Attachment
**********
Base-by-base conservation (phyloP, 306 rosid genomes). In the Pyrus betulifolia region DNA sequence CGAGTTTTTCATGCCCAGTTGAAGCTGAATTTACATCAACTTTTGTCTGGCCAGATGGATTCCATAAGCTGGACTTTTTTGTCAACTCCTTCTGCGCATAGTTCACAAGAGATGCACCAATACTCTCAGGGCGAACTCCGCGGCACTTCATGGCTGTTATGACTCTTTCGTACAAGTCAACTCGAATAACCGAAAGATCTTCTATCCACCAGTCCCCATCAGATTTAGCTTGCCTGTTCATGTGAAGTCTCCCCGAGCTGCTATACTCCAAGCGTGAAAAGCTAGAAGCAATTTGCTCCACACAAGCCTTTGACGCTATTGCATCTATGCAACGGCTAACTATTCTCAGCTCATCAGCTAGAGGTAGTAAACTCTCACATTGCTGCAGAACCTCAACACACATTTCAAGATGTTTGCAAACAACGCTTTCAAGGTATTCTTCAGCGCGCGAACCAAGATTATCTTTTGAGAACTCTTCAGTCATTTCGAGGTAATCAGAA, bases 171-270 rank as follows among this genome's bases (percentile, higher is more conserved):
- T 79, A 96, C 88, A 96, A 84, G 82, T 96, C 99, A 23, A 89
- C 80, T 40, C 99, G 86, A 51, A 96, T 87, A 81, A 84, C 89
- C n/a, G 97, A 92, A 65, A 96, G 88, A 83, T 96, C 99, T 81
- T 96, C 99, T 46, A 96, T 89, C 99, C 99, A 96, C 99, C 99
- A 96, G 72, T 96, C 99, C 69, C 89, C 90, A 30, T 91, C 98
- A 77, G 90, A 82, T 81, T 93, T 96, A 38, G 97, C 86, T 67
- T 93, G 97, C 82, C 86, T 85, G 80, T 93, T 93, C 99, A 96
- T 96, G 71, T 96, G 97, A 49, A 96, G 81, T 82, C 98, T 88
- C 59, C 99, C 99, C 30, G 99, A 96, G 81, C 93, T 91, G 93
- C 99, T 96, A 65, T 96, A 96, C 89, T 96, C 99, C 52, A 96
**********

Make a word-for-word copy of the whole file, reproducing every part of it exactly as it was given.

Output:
Base-by-base conservation (phyloP, 306 rosid genomes). In the Pyrus betulifolia region DNA sequence CGAGTTTTTCATGCCCAGTTGAAGCTGAATTTACATCAACTTTTGTCTGGCCAGATGGATTCCATAAGCTGGACTTTTTTGTCAACTCCTTCTGCGCATAGTTCACAAGAGATGCACCAATACTCTCAGGGCGAACTCCGCGGCACTTCATGGCTGTTATGACTCTTTCGTACAAGTCAACTCGAATAACCGAAAGATCTTCTATCCACCAGTCCCCATCAGATTTAGCTTGCCTGTTCATGTGAAGTCTCCCCGAGCTGCTATACTCCAAGCGTGAAAAGCTAGAAGCAATTTGCTCCACACAAGCCTTTGACGCTATTGCATCTATGCAACGGCTAACTATTCTCAGCTCATCAGCTAGAGGTAGTAAACTCTCACATTGCTGCAGAACCTCAACACACATTTCAAGATGTTTGCAAACAACGCTTTCAAGGTATTCTTCAGCGCGCGAACCAAGATTATCTTTTGAGAACTCTTCAGTCATTTCGAGGTAATCAGAA, bases 171-270 rank as follows among this genome's bases (percentile, higher is more conserved):
- T 79, A 96, C 88, A 96, A 84, G 82, T 96, C 99, A 23, A 89
- C 80, T 40, C 99, G 86, A 51, A 96, T 87, A 81, A 84, C 89
- C n/a, G 97, A 92, A 65, A 96, G 88, A 83, T 96, C 99, T 81
- T 96, C 99, T 46, A 96, T 89, C 99, C 99, A 96, C 99, C 99
- A 96, G 72, T 96, C 99, C 69, C 89, C 90, A 30, T 91, C 98
- A 77, G 90, A 82, T 81, T 93, T 96, A 38, G 97, C 86, T 67
- T 93, G 97, C 82, C 86, T 85, G 80, T 93, T 93, C 99, A 96
- T 96, G 71, T 96, G 97, A 49, A 96, G 81, T 82, C 98, T 88
- C 59, C 99, C 99, C 30, G 99, A 96, G 81, C 93, T 91, G 93
- C 99, T 96, A 65, T 96, A 96, C 89, T 96, C 99, C 52, A 96